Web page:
Date of Award

5-10-2014

Degree Type

Thesis

Degree Name

Master of Arts (MA)

Department

Sociology

First Advisor

Dr. Erin Ruel

Second Advisor

Dr. Deirdre Oakley

Third Advisor

Dr. Donald Reitzes

Abstract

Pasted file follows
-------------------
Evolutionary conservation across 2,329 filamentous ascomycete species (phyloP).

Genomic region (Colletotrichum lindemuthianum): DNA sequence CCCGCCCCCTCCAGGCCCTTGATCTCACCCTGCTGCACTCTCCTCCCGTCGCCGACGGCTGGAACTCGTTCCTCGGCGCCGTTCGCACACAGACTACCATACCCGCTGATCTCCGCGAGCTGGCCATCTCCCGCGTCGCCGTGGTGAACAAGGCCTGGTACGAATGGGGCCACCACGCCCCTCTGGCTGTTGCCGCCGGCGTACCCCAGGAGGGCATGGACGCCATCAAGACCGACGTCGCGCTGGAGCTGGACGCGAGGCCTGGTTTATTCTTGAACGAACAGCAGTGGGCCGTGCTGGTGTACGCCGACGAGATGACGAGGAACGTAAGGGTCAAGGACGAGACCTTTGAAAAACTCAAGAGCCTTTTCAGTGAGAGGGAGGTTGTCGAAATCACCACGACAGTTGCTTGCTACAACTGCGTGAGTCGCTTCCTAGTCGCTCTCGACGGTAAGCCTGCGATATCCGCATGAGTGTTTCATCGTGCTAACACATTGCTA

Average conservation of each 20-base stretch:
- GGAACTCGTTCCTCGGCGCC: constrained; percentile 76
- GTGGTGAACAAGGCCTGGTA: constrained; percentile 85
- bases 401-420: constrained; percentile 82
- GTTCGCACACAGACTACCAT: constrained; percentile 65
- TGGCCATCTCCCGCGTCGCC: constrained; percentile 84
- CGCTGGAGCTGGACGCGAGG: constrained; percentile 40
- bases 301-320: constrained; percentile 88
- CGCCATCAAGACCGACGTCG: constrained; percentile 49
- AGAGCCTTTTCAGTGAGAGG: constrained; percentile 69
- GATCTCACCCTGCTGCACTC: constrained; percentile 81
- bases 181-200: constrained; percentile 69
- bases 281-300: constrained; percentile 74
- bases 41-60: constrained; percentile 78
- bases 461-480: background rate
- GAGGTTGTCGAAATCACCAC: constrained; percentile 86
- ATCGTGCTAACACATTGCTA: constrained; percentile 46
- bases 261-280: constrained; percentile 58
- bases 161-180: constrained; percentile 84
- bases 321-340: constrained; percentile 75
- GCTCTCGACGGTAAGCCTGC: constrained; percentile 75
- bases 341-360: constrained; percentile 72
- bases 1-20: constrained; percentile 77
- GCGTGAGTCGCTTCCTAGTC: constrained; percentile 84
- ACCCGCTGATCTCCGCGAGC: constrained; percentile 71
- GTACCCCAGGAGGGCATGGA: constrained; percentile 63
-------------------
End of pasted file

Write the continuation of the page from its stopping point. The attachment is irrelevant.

In 2008, Atlanta was the first city in the United States to completely eliminate its high-rise public housing projects. Georgia State University professors Drs. Ruel, Oakley, and Reid undertook a three-year study to determine the health, behavior, and attitudes of residents both before and after relocation. This study sought to determine whether residents' self-esteem and self-efficacy improved after relocation into areas that have lower levels of social disorder and poor housing conditions. Overall, results show that while housing conditions, social disorder, and fear of crime had little or no significant effect on changes in residents' self-esteem, an improvement in these indicators in residents' new neighborhoods had a significant effect on self-efficacy. The significance of decreased social disorder and poor housing conditions, as well as fear of crime on residents' self-efficacy (but not self-esteem) has important implications for future research regarding neighborhood and housing effects as well as public housing relocation.

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